As we reported yesterday, Fivetran‘s deal to acquire HVR Software helped spur a new round of funding that has multiplied the firm’s valuation to over $5 billion. We had a chance to speak with CEO George Fraser to get a better idea of what the deal will mean for the company’s roadmap.
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Fivetran’s claim to fame was being designed for the cloud. It is a cloud-based data transformation service that performs ELT (extract/load/transform) — that is, where the data transformation is performed inside the database. The going notion is that cloud storage and compute cycles are sufficiently inexpensive to move all data transformation in-database, thereby simplifying the architecture, reducing overhead, and taking advantage of the cloud’s sheer scale.
The core of Fivetran’s base has been the masses of customers introduced to data warehousing for the first time with services such as Amazon Redshift and Snowflake. These customers typically worked with Excel spreadsheets previously and lacked the IT resources to perform ETL with classic tools from the Informaticas or Talends of the world.
HVR on the other hand emerged as a challenger to high-performance, highly scaled, real-time enterprise change data capture such as Oracle GoldenGates or Striim. While it was more often than not typically used for migrating from enterprise databases like Oracle or SQL Server to cloud data warehousing targets, the software ran on-premises.
At first glance, it appears that Fivetran and HVR overlap in that both perform data replication. But HVR’s has been more industrial strength in performance and scale. And HVR has connectors to database targets like SAP HANA that have proven elusive for Fivetran.
By contrast, Fivetran’s own data replication mechanism was designed more for lower-scale data migrations, often working through APIs. Consequently, most Fivetran migrations have not been real-time, and in many cases, a staging tier has been necessary to aggregate data trickled or batched in from the various sources. But Fivetran also reaches to a wider variety of course compared to HVR; while HVR has focused largely on enterprise database migrations, Fivetran has connectors to a long tail of cloud applications where the data is only accessible via API, such as Salesforce, Facebook Ads Insights, TikTok ads, and so on.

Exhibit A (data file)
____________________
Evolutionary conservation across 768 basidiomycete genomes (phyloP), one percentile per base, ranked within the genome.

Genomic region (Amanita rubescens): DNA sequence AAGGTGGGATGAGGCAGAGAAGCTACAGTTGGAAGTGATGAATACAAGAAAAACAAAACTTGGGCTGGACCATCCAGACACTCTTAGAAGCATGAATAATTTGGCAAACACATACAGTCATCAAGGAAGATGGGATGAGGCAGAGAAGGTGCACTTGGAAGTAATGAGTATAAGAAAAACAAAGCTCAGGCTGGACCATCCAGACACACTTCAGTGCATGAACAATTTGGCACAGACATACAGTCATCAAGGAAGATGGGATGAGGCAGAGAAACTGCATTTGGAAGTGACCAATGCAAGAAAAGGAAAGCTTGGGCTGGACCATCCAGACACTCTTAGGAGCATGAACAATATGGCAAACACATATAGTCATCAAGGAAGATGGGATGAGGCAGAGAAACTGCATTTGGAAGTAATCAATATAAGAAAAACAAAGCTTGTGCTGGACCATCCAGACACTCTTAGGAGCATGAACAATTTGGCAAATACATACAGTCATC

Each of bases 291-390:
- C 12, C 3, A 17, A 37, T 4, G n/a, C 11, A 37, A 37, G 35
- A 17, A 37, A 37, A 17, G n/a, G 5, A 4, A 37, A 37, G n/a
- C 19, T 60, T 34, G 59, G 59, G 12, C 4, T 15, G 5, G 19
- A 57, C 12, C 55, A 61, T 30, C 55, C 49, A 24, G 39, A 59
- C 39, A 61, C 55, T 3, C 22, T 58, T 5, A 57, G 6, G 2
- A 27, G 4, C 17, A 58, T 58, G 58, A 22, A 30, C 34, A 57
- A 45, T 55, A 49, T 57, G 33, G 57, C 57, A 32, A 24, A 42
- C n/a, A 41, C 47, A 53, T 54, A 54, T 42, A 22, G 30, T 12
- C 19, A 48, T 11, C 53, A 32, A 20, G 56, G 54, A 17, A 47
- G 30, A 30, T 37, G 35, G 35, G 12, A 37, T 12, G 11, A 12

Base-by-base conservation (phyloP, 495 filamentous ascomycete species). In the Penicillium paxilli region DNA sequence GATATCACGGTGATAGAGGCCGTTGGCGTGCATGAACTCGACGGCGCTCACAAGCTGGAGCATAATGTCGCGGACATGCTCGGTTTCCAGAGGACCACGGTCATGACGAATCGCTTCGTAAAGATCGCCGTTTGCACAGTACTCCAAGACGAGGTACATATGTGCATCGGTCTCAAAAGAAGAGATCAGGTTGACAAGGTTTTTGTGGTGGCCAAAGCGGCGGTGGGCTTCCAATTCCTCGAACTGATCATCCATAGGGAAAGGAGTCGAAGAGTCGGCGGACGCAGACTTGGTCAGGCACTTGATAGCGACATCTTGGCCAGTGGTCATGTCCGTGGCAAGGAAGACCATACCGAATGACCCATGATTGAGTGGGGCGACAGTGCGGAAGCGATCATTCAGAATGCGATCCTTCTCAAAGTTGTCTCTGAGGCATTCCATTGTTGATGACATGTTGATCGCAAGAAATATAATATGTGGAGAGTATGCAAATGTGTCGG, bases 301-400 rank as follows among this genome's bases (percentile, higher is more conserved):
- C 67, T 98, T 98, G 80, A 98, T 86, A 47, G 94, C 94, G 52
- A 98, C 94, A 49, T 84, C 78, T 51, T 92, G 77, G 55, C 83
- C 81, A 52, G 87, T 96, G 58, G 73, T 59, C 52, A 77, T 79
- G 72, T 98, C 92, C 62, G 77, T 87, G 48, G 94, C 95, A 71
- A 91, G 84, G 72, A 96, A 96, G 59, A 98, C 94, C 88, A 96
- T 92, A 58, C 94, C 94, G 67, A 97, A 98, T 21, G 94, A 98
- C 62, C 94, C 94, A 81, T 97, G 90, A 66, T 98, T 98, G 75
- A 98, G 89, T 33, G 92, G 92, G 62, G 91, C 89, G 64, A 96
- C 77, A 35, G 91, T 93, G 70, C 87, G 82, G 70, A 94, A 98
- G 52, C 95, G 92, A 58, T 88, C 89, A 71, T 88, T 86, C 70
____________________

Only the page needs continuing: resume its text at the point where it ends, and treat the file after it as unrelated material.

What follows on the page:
The other major activity on Fivetran’s roadmap is expanding the library of connectors. As noted, while all the usual target databases are covered, Fivetran is also seeking to add online or mobile apps and services to the list. Currently, Fivetran has roughly 200 connectors, but they would like to grow it up by an order of magnitude. But it requires more streamlined processes for adding connectors to APIs. In a recent trial run, they were able onboard nearly a couple dozen sources over a few weeks, including Qualtrics’ Delighted net promoter scores.
Much of the attention being paid to Fivetran with the Series D financing and the HVR acquisition is driven by the expectation that this will enable Fivetran to expand from its niche with departmental and small-midsized enterprises workloads to the enterprise. On the face of it, this is a classic complementary acquisition: each brings a piece that the other lacks.
Speaking with Fraser, Fivetran’s goals are to eventually integrate HVR into the Fivetran cloud service, but as the solutions have significant technology differences, this won’t be an overnight process. For now, Fivetran has no plans to pull the plug on HVR’s on-premises business. Instead, we expect this could evolve where the on-premises HVR replication from on-premises plugs into the Fivetran data transformation in the cloud. Not surprisingly, with the ink still drying on the acquisition, there are no timetables yet for integration.